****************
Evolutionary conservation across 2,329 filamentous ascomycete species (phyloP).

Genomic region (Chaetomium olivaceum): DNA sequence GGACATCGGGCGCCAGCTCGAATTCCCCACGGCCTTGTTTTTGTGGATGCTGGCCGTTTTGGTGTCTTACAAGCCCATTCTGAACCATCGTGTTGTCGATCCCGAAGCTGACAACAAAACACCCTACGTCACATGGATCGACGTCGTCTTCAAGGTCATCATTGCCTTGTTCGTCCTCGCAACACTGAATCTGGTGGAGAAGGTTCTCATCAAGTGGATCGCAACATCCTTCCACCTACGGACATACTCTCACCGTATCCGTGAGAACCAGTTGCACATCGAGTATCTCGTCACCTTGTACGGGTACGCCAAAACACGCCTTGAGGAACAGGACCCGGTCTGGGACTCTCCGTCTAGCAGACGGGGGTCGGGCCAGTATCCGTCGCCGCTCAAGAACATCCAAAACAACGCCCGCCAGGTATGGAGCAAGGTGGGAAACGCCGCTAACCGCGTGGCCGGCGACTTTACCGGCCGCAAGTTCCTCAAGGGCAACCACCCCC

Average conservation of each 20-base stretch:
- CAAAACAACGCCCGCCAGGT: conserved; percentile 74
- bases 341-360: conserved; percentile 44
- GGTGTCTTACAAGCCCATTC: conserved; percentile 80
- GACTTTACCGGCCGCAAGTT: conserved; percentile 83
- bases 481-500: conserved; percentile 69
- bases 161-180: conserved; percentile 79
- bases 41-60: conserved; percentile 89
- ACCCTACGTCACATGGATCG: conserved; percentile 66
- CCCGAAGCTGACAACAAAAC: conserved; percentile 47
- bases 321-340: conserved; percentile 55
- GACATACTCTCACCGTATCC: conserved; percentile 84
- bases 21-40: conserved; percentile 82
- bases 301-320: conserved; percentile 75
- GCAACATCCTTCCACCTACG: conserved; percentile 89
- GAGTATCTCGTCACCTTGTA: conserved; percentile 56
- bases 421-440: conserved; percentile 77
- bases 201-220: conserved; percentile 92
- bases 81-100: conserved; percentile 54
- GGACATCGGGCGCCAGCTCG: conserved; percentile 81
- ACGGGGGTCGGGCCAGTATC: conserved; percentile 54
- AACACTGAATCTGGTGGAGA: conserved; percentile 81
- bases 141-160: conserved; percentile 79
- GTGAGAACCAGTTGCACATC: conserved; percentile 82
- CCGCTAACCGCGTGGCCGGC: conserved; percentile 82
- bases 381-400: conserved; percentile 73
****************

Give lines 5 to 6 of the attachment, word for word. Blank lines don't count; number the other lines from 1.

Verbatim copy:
- bases 341-360: conserved; percentile 44
- GGTGTCTTACAAGCCCATTC: conserved; percentile 80